Bispham teenager's ghost story wins national writing award

A talented young writer from Bispham has won first prize in a national writing competition for young people,
Proud Fleetwood teenager Gracie Beirne  after winning the national writing competitionProud Fleetwood teenager Gracie Beirne  after winning the national writing competition
Proud Fleetwood teenager Gracie Beirne after winning the national writing competition

Gracie Beirne, 15, who attends Fleetwood's Cardinal Allen RC High School, used her imagination to create a chilling ghost story to win the Henrietta Branford Writing Competition, an annual event for young writers.

Entrants had to finish a story based on the opening paragraph provided by last year's winner, Liz Hyder, set in a graveyard.

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Judges were impressed with the scope of Gracie's entry, titled Remember, and awarded her first place ahead of hundreds of other entries.

Ironically, Gracie wrote the story as part of her homework and forgot all about it, so she was pleasantly surprised to find out she was a national winner.

Gracie,of Rivington Avenue, Bispham said: "Our English teacher Mrs Hilton, set it as a piece of homework and then entered our stories for the competition.

"It was a lovely surprise when I'd won - it's such an amazing opportunity for young writers."

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Gracie, an avid reader, wrote about a woman who takes a short cut through a graveyard on her way to work and is perplexed to see a gravestone with her own name on, after taking a tumble.

A series of strange events ensue before the story is finally resolved.

For winning first prize, Gracie was awarded seven beautifully bound books by celebrated authors, a certificate and card.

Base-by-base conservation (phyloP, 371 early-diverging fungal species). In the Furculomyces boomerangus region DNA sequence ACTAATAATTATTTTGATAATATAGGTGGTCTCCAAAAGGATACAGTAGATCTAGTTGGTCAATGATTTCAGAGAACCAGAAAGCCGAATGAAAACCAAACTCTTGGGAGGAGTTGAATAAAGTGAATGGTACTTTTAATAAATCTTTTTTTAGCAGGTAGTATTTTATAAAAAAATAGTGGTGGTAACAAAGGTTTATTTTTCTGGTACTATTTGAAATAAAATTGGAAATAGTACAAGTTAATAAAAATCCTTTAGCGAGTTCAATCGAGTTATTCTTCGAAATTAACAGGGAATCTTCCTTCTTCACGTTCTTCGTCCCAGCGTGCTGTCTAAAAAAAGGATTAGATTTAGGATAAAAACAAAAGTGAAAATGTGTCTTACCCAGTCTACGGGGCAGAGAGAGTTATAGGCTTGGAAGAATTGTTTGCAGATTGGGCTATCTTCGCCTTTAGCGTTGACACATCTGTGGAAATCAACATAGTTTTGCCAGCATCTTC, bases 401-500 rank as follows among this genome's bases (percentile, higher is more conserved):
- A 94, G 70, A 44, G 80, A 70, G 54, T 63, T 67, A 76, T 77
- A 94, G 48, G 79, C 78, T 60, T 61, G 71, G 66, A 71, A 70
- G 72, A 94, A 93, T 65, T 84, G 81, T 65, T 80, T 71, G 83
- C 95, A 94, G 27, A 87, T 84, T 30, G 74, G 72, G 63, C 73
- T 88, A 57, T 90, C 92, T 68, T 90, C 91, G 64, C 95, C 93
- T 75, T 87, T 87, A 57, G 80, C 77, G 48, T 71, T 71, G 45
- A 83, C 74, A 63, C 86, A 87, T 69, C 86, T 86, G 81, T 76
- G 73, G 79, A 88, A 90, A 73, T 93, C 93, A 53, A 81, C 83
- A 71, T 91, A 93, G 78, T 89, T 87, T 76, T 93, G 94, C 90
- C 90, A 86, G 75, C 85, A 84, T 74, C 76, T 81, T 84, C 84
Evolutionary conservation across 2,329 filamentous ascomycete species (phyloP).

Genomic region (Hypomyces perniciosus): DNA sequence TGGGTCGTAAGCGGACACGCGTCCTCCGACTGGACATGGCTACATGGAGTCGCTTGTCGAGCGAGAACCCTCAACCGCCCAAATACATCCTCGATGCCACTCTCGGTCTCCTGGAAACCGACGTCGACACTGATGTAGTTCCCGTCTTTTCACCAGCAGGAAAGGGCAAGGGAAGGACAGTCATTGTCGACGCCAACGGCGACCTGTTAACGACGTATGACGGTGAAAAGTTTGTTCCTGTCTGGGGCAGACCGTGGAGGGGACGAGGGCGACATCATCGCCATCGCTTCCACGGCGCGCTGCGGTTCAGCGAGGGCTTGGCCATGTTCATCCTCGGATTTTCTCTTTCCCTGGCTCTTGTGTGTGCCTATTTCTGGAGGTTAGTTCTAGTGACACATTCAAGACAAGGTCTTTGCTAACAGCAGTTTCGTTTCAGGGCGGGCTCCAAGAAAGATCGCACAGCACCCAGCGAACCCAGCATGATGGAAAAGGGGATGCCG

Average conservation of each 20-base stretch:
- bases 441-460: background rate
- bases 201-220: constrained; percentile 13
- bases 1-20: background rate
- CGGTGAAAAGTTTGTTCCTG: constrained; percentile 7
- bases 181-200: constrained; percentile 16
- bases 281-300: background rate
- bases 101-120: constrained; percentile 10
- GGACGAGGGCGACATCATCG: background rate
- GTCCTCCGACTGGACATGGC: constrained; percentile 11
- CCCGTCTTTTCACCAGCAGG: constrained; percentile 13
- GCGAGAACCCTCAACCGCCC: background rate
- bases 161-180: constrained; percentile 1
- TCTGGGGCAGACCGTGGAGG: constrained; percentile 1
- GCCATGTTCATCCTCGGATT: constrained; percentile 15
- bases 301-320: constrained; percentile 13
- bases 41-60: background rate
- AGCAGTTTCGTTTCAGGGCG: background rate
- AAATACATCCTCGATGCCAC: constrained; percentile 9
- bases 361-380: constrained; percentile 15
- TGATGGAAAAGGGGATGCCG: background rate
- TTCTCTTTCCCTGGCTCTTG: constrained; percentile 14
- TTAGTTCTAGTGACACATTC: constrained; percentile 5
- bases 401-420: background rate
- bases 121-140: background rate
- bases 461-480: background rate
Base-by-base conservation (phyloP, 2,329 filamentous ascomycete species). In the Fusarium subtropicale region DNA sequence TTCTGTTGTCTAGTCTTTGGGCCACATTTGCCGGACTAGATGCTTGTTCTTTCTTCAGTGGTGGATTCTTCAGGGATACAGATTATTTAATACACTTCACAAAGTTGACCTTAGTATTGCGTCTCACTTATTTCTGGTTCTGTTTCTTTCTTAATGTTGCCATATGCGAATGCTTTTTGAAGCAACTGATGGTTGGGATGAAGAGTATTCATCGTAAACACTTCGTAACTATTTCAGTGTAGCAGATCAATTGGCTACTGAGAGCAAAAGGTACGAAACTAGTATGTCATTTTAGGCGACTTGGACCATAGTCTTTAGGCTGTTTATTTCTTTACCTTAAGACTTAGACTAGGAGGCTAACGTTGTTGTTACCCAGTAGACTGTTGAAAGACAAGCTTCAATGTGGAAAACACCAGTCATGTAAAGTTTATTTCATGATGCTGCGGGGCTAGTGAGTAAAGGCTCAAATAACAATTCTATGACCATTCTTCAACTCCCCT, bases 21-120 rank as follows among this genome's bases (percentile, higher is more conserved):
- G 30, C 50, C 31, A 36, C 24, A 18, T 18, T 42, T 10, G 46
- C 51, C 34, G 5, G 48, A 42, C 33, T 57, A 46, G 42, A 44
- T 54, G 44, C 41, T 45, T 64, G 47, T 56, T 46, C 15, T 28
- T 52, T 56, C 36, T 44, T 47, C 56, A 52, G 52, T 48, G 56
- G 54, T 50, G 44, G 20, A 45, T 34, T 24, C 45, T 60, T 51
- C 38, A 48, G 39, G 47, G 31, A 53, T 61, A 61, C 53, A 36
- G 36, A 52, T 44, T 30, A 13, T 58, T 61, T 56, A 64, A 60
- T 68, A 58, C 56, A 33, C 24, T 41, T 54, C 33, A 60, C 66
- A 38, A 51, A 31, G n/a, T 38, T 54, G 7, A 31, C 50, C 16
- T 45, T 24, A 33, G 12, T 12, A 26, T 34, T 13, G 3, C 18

Prue Goodwin, lecturer in literacy and children’s books, and judge of the competition, said: "A short story is one of the most difficult sort of texts to write because readers must be transported to the ‘story world’ very quickly.

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"I am a genuine reader as well as a judge, and I wanted to be immediately engaged by the opening, eager to read on, enjoying the unfolding plot as it comes to a satisfying conclusion.

"Gracie’s ghost story, Remember, keeps readers guessing from the start and continues to a chilling ending. It really stood out.”

The competition runs in conjunction with the prestigious Branford Boase Award, which recognises a debut children’s author and their editor.

It was set up in memory of the outstanding children’s writer Henrietta Branford and the gifted editor, Wendy Boase, editorial director of Walker Books, who both died of cancer in 1999.

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The Henrietta Branford Writing Competition aims to find and encourage writers of the future, something Henrietta Branford was always keen to do.

It is open to anyone under the age of 19 and every year there are sackfuls of entries from all over the country.

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